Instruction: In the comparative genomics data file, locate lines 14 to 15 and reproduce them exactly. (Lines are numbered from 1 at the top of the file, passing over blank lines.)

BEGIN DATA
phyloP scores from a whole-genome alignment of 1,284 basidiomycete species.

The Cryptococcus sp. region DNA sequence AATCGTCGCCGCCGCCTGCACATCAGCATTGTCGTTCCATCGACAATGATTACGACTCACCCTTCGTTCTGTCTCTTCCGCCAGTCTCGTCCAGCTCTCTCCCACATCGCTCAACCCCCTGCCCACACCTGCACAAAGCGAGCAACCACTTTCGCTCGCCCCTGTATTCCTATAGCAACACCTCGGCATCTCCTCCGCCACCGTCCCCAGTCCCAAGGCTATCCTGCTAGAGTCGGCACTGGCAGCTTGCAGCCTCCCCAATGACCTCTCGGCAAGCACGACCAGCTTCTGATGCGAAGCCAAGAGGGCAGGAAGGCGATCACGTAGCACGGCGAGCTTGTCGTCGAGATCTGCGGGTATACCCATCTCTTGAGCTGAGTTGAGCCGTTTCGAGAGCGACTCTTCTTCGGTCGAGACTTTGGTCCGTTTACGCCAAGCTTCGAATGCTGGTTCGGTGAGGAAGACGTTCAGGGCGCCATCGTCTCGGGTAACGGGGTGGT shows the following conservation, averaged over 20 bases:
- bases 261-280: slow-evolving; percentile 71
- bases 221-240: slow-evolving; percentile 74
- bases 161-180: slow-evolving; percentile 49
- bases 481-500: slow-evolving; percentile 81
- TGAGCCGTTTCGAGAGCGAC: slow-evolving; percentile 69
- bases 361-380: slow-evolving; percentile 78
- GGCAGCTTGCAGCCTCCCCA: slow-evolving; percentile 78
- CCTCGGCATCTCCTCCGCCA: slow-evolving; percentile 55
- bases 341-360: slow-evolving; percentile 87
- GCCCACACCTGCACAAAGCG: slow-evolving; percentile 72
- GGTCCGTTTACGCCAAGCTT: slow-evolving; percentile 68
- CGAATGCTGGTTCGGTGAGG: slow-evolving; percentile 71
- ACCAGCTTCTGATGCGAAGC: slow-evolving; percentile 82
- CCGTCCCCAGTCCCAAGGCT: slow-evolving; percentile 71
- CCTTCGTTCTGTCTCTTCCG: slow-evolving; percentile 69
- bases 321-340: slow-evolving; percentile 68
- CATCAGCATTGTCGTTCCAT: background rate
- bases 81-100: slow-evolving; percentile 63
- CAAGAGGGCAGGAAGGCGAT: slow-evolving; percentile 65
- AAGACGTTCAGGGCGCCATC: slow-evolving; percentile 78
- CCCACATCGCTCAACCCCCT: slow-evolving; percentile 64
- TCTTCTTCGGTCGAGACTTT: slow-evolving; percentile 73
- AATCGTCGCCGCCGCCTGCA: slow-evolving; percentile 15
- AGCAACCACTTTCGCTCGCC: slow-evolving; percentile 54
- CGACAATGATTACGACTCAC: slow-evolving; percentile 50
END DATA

- CGAATGCTGGTTCGGTGAGG: slow-evolving; percentile 71
- ACCAGCTTCTGATGCGAAGC: slow-evolving; percentile 82